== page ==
2. Ascites

This type of edema responds to the presence of serous fluid between the visceral and parietal peritoneum. As the United States National Library of Medicine indicates, ascites can have multiple causes, including the following:

  1. Chronic hepatitis B or C infection
  2. Excessive alcohol consumption for many years
  3. Fatty liver
  4. Clots in the veins of the liver
  5. Congestive heart failure
  6. Pancreatitis
  7. Thickening and scarring of the covering of the heart (pericarditis)

This clinical sign is usually addressed with lifestyle changes and diuretics, depending on the causative agent. You can also resort to a method called paracentesis, by which excess abdominal fluid is removed with a puncture and subsequent extraction.

3. Hydrothorax or pleural effusion

According to the Clinic of the University of Navarra, hydrothorax or pleural effusion is defined as excessive fluid accumulation in the pleural cavity. We’re not going to dwell on this clinical sign, as it’s relatively similar to the one already described. Even so, it should be noted that certain cancers can trigger this event.

4. Hydrocephalus

As its name suggests, hydrocephalus is characterized by the abnormal presence of cerebrospinal fluid (CSF) within the skull. CSF circulates through the brain and spinal cord and is absorbed through the bloodstream.

Unfortunately, when the flow is blocked, it can’t enter the blood. It can also happen that the brain produces quite a lot. Too much cerebrospinal fluid puts pressure on the brain, pushing it up against the skull and damaging its tissues.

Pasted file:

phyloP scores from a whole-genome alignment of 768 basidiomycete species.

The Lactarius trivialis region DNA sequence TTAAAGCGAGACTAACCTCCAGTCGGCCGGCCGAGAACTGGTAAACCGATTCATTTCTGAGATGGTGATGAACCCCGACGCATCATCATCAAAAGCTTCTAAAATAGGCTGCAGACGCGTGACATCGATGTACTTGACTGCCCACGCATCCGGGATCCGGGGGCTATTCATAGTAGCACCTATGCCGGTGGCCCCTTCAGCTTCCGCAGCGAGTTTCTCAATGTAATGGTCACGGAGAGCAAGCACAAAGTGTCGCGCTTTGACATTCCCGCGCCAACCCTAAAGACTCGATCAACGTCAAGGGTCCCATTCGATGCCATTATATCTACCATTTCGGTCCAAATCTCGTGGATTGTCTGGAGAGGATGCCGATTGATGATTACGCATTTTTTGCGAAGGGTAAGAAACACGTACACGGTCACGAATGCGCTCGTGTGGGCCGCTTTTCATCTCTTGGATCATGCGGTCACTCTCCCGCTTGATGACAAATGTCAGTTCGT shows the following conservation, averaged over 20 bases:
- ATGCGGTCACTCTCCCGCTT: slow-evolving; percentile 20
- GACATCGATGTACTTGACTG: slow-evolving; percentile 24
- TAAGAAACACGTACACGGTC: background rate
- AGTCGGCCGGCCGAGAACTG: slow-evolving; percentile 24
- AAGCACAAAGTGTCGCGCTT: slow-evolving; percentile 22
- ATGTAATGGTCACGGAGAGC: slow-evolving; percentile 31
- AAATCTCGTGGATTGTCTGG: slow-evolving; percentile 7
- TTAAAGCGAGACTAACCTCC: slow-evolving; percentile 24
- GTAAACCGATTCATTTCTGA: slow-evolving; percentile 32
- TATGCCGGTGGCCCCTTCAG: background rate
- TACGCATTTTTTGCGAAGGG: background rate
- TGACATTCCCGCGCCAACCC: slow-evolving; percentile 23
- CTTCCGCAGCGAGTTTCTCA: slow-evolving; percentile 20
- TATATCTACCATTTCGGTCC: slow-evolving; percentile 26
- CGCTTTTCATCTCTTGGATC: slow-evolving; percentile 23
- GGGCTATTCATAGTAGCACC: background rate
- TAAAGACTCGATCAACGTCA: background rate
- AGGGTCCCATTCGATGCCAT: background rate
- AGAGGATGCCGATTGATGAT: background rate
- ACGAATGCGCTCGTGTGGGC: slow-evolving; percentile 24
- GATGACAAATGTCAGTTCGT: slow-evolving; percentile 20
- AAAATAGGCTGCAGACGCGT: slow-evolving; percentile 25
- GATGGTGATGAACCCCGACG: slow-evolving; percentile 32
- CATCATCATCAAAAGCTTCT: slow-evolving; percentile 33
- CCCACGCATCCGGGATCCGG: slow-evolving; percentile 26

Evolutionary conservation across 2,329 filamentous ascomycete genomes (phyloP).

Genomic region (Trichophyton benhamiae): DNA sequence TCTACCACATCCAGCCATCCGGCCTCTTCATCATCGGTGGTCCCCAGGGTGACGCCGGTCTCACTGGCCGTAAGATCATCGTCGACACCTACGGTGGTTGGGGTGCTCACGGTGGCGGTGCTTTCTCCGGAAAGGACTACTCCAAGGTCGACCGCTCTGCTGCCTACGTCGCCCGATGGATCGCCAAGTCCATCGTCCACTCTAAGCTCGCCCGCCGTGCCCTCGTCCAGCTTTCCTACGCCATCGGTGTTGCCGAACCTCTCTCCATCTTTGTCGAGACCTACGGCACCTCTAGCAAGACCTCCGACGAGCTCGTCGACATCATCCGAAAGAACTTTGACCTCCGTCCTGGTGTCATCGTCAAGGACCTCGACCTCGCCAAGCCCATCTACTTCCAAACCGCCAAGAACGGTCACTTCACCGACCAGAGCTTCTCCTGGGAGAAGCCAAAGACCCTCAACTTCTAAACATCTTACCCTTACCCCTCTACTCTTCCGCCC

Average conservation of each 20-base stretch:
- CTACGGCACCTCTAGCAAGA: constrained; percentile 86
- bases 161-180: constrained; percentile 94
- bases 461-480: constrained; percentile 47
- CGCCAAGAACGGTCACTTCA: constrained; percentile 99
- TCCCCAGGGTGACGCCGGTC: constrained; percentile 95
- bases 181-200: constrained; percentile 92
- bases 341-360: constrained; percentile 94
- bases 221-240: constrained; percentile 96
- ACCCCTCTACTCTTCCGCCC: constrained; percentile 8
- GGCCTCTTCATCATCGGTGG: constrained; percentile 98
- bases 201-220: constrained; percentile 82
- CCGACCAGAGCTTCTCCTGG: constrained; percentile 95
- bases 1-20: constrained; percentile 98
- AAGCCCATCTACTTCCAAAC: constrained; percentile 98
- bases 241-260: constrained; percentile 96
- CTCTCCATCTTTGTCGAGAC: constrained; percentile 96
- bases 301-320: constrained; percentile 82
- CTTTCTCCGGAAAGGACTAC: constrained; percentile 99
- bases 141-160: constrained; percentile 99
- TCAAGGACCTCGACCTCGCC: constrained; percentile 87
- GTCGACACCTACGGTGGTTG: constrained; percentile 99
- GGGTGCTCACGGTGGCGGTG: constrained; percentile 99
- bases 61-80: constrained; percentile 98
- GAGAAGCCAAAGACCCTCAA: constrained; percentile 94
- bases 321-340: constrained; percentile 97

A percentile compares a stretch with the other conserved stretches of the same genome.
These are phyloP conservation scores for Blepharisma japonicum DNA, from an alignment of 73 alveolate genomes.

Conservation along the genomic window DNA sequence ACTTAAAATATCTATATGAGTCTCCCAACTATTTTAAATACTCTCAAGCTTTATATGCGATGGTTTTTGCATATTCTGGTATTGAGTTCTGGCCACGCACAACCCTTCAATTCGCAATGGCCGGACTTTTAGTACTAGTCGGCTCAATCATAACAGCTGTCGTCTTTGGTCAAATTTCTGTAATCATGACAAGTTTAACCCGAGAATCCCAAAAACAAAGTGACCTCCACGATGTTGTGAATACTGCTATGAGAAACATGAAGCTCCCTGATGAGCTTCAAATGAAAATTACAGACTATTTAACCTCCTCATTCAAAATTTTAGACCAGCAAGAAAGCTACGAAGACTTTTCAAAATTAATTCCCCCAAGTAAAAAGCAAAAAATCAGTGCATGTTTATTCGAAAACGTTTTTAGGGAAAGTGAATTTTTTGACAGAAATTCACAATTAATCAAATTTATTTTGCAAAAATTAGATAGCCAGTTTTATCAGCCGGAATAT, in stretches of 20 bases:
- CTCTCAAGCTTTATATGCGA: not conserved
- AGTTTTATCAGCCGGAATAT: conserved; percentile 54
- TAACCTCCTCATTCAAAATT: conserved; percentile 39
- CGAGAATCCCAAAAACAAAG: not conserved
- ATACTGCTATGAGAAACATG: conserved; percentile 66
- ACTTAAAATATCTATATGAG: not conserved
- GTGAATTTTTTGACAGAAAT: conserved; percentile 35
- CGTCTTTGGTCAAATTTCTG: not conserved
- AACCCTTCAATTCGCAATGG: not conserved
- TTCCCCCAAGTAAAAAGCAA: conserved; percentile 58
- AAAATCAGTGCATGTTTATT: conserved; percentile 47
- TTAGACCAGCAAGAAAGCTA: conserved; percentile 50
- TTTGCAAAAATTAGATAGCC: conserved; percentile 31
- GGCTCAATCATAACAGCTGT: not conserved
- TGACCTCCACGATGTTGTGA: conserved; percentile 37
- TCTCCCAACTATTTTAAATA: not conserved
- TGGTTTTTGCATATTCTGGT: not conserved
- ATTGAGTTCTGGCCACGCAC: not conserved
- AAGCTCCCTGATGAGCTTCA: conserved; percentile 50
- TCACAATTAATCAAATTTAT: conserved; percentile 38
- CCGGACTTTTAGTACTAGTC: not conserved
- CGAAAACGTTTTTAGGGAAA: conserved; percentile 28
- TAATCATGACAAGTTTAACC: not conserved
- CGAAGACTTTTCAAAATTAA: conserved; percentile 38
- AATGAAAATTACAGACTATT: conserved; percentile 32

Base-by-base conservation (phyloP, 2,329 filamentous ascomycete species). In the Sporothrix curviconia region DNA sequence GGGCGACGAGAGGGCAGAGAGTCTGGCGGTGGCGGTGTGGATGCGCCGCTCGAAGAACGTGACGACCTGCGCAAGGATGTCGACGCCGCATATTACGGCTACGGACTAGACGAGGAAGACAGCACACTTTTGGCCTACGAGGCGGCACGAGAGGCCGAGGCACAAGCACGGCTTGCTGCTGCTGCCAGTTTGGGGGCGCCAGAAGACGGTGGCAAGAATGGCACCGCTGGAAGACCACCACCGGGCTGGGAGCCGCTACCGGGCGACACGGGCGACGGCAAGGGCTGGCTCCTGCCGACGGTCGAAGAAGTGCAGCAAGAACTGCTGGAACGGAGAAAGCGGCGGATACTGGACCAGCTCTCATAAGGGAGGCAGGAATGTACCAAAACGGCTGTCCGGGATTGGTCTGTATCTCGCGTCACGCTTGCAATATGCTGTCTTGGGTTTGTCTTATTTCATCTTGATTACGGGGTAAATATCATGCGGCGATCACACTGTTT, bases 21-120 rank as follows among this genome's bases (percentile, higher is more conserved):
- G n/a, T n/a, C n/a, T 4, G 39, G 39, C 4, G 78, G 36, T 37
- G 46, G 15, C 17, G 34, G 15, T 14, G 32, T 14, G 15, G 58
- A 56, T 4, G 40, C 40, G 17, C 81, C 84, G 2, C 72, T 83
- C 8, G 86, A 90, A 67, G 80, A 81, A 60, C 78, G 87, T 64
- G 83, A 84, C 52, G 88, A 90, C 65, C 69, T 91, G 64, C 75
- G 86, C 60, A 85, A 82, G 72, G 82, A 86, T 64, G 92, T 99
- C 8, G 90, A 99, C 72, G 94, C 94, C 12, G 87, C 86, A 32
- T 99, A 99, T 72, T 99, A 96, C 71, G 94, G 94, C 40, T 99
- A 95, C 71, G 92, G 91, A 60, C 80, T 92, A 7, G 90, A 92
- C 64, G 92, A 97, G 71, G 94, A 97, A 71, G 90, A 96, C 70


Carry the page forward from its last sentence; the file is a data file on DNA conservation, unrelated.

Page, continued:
Hydrocephalus can be caused by infections, tumors, birth defects, and many other factors. The treatment will depend entirely on the causative agent, but a surgical process can be contemplated to eliminate the excess accumulated during the disease.

5. Lymphedema

As indicated by the Spanish Association Against Cancer (AECC), lymphedema is the abnormal accumulation of fluid in soft tissue due to obstruction of the lymphatic system. Among the most common symptoms of this clinical sign, we find the following:

  • A sensation of stiffness or heaviness in the affected limb
  • Aches and pains
  • Hardening and thickening of the skin in the affected area
  • Difficulty with mobilization
  • Frequent infections

Lymphedema can be very annoying for those who suffer from it, but 95% of patients show marked improvement with the right treatment. Surgery and changes in the lifestyle of the patient are usually the paths to follow.